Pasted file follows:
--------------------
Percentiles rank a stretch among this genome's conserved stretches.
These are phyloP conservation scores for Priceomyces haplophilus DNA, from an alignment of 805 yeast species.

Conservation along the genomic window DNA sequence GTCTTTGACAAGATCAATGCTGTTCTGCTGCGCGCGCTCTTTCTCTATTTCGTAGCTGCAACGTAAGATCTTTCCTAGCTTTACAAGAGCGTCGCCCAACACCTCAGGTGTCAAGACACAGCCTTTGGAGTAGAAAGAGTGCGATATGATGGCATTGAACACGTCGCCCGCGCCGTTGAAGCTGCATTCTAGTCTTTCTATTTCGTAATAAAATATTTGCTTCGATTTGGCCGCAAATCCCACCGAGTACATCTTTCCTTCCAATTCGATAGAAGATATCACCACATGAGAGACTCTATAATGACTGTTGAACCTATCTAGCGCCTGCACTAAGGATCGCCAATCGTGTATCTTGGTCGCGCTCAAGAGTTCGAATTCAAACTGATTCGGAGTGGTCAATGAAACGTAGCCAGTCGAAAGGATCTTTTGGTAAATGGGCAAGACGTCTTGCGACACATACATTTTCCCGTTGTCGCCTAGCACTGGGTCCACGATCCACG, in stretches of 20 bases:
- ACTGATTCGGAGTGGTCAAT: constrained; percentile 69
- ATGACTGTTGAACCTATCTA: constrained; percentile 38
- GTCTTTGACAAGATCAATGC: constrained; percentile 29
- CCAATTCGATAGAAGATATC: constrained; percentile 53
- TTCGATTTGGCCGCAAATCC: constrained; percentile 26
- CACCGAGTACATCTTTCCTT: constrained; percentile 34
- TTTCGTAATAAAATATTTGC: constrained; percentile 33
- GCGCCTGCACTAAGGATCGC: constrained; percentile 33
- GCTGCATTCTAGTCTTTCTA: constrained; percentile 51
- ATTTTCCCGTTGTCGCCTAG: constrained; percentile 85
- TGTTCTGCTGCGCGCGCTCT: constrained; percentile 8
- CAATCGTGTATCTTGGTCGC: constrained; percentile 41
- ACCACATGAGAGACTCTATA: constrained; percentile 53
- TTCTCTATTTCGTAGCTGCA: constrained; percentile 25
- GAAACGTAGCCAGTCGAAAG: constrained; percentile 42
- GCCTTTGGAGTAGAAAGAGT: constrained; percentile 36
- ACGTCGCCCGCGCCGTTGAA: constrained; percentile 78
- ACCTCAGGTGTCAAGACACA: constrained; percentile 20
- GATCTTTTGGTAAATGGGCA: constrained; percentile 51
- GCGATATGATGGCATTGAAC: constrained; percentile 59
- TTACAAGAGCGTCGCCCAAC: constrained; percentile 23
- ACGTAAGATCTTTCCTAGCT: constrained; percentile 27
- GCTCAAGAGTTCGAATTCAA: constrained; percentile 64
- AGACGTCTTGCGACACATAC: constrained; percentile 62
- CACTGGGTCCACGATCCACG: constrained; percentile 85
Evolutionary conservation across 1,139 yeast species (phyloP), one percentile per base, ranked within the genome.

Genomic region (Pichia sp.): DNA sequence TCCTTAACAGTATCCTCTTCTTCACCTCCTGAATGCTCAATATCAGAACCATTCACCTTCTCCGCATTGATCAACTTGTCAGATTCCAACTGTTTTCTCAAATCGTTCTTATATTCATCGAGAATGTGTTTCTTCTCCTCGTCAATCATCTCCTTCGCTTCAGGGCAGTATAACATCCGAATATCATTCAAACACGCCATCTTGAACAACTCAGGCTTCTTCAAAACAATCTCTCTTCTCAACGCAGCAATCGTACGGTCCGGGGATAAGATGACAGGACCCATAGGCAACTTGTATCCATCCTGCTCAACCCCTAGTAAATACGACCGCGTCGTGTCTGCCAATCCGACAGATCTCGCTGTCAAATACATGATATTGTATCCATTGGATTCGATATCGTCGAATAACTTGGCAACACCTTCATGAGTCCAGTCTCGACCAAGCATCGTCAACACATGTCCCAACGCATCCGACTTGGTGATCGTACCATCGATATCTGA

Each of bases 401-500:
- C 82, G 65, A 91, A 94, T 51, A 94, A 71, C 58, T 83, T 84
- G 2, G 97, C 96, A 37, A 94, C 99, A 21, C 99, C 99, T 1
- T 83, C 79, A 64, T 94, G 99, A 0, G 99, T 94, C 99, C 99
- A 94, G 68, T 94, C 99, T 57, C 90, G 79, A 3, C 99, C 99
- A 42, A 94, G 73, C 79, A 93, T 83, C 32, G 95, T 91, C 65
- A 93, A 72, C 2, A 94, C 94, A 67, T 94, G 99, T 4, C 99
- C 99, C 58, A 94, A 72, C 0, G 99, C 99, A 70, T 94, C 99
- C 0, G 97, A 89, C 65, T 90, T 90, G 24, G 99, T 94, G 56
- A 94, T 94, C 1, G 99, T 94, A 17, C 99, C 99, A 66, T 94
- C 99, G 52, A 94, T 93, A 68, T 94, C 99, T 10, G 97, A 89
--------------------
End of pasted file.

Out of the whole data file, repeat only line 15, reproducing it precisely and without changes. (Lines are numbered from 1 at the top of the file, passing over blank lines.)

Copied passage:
- CAATCGTGTATCTTGGTCGC: constrained; percentile 41